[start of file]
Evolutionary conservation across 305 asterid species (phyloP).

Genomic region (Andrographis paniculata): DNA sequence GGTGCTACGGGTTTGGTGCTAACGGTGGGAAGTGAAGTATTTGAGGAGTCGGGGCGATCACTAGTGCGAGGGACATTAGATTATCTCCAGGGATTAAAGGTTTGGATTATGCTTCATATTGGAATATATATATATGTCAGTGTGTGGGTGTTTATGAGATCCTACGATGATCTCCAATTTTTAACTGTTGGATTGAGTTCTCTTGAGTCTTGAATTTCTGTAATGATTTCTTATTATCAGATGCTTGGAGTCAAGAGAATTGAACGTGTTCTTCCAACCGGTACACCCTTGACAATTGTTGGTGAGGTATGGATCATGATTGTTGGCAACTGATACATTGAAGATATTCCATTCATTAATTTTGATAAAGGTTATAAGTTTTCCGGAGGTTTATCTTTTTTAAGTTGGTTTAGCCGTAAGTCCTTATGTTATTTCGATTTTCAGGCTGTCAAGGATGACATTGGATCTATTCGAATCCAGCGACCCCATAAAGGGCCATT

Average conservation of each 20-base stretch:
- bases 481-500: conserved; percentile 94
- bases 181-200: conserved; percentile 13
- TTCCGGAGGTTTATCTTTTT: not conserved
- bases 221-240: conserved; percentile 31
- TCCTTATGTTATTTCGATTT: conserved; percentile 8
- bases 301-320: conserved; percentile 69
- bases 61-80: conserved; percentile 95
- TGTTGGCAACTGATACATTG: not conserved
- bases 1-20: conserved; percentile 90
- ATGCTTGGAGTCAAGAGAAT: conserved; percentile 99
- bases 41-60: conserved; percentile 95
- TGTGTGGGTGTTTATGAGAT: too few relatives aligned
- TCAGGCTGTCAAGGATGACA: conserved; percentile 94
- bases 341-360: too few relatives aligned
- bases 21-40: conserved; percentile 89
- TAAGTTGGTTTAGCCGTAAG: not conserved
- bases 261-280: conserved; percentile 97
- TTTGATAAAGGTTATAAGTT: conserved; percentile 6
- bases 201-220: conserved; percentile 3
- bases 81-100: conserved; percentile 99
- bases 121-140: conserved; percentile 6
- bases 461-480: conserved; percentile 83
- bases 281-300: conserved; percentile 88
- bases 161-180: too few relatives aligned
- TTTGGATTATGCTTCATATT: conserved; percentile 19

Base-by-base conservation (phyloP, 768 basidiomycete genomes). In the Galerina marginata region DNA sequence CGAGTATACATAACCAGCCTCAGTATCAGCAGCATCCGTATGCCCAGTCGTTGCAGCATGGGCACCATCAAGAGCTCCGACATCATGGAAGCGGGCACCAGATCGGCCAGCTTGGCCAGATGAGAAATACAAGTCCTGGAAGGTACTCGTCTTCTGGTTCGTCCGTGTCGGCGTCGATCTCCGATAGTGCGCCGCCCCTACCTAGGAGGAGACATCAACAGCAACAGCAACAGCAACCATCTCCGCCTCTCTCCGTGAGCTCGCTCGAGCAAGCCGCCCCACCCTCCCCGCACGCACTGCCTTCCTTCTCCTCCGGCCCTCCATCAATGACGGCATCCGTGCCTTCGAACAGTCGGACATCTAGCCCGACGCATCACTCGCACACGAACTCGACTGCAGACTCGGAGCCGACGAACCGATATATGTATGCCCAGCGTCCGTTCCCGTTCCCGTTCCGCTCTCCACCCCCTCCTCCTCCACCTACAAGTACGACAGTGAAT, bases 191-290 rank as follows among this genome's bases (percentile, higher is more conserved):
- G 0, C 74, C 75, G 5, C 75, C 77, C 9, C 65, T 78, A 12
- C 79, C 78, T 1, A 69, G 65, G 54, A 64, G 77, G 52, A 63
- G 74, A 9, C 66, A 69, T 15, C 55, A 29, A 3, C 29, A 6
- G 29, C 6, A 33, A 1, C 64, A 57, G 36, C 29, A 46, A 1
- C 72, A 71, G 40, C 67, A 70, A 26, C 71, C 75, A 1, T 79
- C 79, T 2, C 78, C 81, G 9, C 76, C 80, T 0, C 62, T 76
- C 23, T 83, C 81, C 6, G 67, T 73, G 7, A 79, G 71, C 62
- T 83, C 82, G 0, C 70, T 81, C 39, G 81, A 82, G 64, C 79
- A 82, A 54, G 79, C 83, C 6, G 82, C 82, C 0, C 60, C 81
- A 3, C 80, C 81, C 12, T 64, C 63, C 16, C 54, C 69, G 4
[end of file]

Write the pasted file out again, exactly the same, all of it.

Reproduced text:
Evolutionary conservation across 305 asterid species (phyloP).

Genomic region (Andrographis paniculata): DNA sequence GGTGCTACGGGTTTGGTGCTAACGGTGGGAAGTGAAGTATTTGAGGAGTCGGGGCGATCACTAGTGCGAGGGACATTAGATTATCTCCAGGGATTAAAGGTTTGGATTATGCTTCATATTGGAATATATATATATGTCAGTGTGTGGGTGTTTATGAGATCCTACGATGATCTCCAATTTTTAACTGTTGGATTGAGTTCTCTTGAGTCTTGAATTTCTGTAATGATTTCTTATTATCAGATGCTTGGAGTCAAGAGAATTGAACGTGTTCTTCCAACCGGTACACCCTTGACAATTGTTGGTGAGGTATGGATCATGATTGTTGGCAACTGATACATTGAAGATATTCCATTCATTAATTTTGATAAAGGTTATAAGTTTTCCGGAGGTTTATCTTTTTTAAGTTGGTTTAGCCGTAAGTCCTTATGTTATTTCGATTTTCAGGCTGTCAAGGATGACATTGGATCTATTCGAATCCAGCGACCCCATAAAGGGCCATT

Average conservation of each 20-base stretch:
- bases 481-500: conserved; percentile 94
- bases 181-200: conserved; percentile 13
- TTCCGGAGGTTTATCTTTTT: not conserved
- bases 221-240: conserved; percentile 31
- TCCTTATGTTATTTCGATTT: conserved; percentile 8
- bases 301-320: conserved; percentile 69
- bases 61-80: conserved; percentile 95
- TGTTGGCAACTGATACATTG: not conserved
- bases 1-20: conserved; percentile 90
- ATGCTTGGAGTCAAGAGAAT: conserved; percentile 99
- bases 41-60: conserved; percentile 95
- TGTGTGGGTGTTTATGAGAT: too few relatives aligned
- TCAGGCTGTCAAGGATGACA: conserved; percentile 94
- bases 341-360: too few relatives aligned
- bases 21-40: conserved; percentile 89
- TAAGTTGGTTTAGCCGTAAG: not conserved
- bases 261-280: conserved; percentile 97
- TTTGATAAAGGTTATAAGTT: conserved; percentile 6
- bases 201-220: conserved; percentile 3
- bases 81-100: conserved; percentile 99
- bases 121-140: conserved; percentile 6
- bases 461-480: conserved; percentile 83
- bases 281-300: conserved; percentile 88
- bases 161-180: too few relatives aligned
- TTTGGATTATGCTTCATATT: conserved; percentile 19

Base-by-base conservation (phyloP, 768 basidiomycete genomes). In the Galerina marginata region DNA sequence CGAGTATACATAACCAGCCTCAGTATCAGCAGCATCCGTATGCCCAGTCGTTGCAGCATGGGCACCATCAAGAGCTCCGACATCATGGAAGCGGGCACCAGATCGGCCAGCTTGGCCAGATGAGAAATACAAGTCCTGGAAGGTACTCGTCTTCTGGTTCGTCCGTGTCGGCGTCGATCTCCGATAGTGCGCCGCCCCTACCTAGGAGGAGACATCAACAGCAACAGCAACAGCAACCATCTCCGCCTCTCTCCGTGAGCTCGCTCGAGCAAGCCGCCCCACCCTCCCCGCACGCACTGCCTTCCTTCTCCTCCGGCCCTCCATCAATGACGGCATCCGTGCCTTCGAACAGTCGGACATCTAGCCCGACGCATCACTCGCACACGAACTCGACTGCAGACTCGGAGCCGACGAACCGATATATGTATGCCCAGCGTCCGTTCCCGTTCCCGTTCCGCTCTCCACCCCCTCCTCCTCCACCTACAAGTACGACAGTGAAT, bases 191-290 rank as follows among this genome's bases (percentile, higher is more conserved):
- G 0, C 74, C 75, G 5, C 75, C 77, C 9, C 65, T 78, A 12
- C 79, C 78, T 1, A 69, G 65, G 54, A 64, G 77, G 52, A 63
- G 74, A 9, C 66, A 69, T 15, C 55, A 29, A 3, C 29, A 6
- G 29, C 6, A 33, A 1, C 64, A 57, G 36, C 29, A 46, A 1
- C 72, A 71, G 40, C 67, A 70, A 26, C 71, C 75, A 1, T 79
- C 79, T 2, C 78, C 81, G 9, C 76, C 80, T 0, C 62, T 76
- C 23, T 83, C 81, C 6, G 67, T 73, G 7, A 79, G 71, C 62
- T 83, C 82, G 0, C 70, T 81, C 39, G 81, A 82, G 64, C 79
- A 82, A 54, G 79, C 83, C 6, G 82, C 82, C 0, C 60, C 81
- A 3, C 80, C 81, C 12, T 64, C 63, C 16, C 54, C 69, G 4